Skirmishes and tense calm in the Sahara

Sporadic clashes continue in Western Sahara between the Polisario Front and the Moroccan forces along the 2700 km security lines, two weeks after the border incident of El Guerguerat near Mauritania. The Polisario forces claim they attacked Moroccan positions at least four times. The UN claims to have received reports of a shooting. On its turn, the Moroccan army said it retaliated and cleared security threats.  

Morocco has the backing of several Arab countries while the EU and many African nations adhered to neutrality and called for restraint. The issue of the Sahara remains contentious among various interested parties. Some politicians, notably in Spain and South Africa, seem to be supportive of the Saharawi cause.

The end of the ceasefire opened a debate among the Spanish coalition government formed by the socialist PSOE and the leftist Podemos party. The position of Spain, defended by Foreign Minister, Arancha González Laya (PSOE), on Western Sahara is to return to the ceasefire to promote a political negotiation that allows reaching a definitive solution. That is, to return to the situation before November 13.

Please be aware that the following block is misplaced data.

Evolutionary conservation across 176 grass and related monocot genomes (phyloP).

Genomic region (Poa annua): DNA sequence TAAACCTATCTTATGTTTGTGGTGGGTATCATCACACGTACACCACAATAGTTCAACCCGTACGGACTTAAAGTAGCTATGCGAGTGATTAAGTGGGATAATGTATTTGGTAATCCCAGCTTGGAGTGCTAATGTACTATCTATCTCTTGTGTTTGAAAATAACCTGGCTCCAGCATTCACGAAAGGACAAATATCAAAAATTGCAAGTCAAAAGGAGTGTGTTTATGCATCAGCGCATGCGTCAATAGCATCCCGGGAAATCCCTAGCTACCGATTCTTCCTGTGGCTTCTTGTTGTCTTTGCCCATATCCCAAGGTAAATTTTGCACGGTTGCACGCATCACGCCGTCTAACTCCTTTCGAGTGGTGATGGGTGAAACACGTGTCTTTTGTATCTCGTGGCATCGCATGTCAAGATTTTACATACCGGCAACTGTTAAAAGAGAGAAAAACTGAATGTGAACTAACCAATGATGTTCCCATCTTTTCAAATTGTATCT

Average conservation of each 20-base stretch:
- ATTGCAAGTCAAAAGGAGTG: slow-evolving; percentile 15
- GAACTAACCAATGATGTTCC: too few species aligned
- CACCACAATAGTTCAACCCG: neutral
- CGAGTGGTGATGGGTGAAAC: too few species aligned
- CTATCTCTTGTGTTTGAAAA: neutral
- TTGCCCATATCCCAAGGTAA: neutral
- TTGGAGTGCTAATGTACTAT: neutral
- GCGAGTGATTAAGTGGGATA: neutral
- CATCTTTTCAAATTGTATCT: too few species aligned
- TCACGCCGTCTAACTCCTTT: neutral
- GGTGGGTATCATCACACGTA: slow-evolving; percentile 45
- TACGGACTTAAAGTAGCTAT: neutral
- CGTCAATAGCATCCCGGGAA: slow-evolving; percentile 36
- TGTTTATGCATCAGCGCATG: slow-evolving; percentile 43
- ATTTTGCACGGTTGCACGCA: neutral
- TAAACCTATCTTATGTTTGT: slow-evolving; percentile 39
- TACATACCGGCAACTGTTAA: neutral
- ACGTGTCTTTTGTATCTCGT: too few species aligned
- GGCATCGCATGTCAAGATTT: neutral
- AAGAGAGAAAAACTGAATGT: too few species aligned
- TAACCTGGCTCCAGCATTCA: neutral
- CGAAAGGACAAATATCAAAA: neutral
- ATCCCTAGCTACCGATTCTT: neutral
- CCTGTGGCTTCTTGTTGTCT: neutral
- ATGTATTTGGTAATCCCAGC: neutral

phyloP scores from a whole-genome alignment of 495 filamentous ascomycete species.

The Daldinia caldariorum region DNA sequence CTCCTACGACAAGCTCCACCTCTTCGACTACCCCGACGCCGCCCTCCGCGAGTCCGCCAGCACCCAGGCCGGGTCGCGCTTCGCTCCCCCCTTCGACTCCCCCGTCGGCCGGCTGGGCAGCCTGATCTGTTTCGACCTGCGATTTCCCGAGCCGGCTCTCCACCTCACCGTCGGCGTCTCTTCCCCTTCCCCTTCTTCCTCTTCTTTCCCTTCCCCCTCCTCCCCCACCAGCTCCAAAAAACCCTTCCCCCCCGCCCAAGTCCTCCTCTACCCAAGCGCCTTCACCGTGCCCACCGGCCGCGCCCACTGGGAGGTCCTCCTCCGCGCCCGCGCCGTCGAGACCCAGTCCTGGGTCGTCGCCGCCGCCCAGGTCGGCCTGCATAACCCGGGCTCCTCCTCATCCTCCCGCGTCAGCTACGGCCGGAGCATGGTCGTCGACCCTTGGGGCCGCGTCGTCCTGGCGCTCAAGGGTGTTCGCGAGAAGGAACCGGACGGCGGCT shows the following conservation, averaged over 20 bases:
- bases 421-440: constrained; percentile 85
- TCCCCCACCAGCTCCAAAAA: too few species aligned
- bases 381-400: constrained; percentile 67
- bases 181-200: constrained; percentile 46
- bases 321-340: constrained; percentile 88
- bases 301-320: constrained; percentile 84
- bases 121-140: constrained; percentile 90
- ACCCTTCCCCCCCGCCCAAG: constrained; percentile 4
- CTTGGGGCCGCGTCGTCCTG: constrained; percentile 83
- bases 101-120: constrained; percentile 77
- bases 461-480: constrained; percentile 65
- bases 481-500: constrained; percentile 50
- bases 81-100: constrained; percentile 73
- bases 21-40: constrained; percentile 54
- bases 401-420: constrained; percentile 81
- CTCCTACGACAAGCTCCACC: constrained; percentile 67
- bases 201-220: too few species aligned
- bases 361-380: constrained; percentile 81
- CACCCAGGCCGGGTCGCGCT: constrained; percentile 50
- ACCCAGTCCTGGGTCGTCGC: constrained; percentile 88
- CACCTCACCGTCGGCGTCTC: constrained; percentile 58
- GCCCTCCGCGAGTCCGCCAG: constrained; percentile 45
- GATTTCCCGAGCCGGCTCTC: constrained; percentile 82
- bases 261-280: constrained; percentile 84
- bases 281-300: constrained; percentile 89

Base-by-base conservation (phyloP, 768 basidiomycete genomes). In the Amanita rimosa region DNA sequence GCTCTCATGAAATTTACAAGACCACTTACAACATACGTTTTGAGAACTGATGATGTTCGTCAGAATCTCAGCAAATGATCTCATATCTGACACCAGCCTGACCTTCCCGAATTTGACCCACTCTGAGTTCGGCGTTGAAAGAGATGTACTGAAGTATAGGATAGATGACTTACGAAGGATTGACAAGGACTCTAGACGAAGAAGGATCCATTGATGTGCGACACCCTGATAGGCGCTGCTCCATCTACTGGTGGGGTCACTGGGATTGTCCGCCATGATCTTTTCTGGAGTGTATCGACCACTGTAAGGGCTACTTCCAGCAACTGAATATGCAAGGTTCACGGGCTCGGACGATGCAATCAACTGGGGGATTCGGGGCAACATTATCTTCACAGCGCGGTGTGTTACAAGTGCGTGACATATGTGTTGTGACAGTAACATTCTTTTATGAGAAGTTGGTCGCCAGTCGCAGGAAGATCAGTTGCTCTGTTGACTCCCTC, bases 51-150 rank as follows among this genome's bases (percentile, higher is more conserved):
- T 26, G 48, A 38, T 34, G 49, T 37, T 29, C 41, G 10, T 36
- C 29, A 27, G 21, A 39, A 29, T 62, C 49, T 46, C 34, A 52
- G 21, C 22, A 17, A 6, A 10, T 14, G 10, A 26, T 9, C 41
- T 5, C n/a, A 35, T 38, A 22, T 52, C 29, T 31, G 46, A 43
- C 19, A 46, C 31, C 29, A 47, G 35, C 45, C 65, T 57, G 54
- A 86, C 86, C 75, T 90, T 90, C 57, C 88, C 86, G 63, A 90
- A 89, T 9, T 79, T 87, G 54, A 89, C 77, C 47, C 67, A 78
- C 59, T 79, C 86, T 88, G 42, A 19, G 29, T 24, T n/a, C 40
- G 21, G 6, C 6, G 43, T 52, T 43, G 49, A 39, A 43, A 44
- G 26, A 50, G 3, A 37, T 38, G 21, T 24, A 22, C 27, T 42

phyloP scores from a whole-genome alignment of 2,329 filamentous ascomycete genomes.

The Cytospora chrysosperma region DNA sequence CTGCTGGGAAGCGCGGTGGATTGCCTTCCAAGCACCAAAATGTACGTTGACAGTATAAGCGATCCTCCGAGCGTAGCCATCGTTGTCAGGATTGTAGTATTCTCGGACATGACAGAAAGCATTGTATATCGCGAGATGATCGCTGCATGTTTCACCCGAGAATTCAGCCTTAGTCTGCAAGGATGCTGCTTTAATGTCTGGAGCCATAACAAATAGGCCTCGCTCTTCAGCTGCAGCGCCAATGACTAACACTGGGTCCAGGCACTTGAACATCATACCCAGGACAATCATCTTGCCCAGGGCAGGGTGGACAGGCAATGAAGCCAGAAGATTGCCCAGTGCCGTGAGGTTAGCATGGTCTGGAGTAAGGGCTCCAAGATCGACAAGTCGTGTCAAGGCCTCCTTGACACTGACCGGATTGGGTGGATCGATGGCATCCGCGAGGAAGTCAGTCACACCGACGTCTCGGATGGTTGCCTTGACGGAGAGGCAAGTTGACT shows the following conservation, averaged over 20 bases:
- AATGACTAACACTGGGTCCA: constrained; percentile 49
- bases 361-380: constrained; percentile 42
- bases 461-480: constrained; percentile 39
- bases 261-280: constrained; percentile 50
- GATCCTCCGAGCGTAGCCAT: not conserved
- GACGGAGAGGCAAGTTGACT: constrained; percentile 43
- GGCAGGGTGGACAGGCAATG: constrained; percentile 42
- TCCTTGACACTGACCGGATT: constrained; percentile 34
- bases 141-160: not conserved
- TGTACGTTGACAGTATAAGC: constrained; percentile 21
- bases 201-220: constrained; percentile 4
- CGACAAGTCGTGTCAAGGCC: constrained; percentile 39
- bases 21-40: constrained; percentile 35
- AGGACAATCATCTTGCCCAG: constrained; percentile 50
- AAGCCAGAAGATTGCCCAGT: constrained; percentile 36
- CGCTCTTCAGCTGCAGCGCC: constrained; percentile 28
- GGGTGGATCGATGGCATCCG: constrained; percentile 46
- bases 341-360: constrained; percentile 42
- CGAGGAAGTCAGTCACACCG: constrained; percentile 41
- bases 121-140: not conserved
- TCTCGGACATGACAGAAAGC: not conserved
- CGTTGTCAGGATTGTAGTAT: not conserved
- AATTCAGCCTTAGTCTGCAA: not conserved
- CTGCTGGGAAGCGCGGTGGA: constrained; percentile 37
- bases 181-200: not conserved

However, Deputy Prime Minister, Pablo Iglesias (Podemos) has asked the government to guarantee the holding of a self-determination referendum for the former Spanish province. The statements have not been well received in Morocco, so the Spanish president, Pedro Sánchez, will probably travel to the African country in December in an attempt to calm things down, according to the Spanish press.

The Sahara clashes are not easy to trace because of the extensive region and the shifting frontlines. Winning the war in the Sahara can be costly and time exhaustive. Any continuation poses the risk of creating a security vacuum. A full-blown war will turn into attrition and open the space for further armament and possible infiltration of extremists.  

The Sahara is nonetheless of important economic and geostrategic value to Morocco.  Phosphate extraction, fishing activities and possible oil and gas deposits are some of the prospects in the Sahara. In additions, a coast of 1100 km can give an important geostrategic value to Morocco. Nonetheless, Morocco's main argument is the historic and legal basis of sovereignty over the Sahara. 

In the Sahara itself, the Polisario's cause is not taken for granted as several Saharawis supported the operations by the Moroccan army. There was no progress for the referendum over the Sahara due to differences on who should vote and how the referendum is ought to be held. Several Algerian and Moroccan scholars called for a ceasefire and swift resolution. 

Source: with agencies. 
Photo: A van nearby the clashes area with a Moroccan security outpost in the background (Al Quds al Arabi). 



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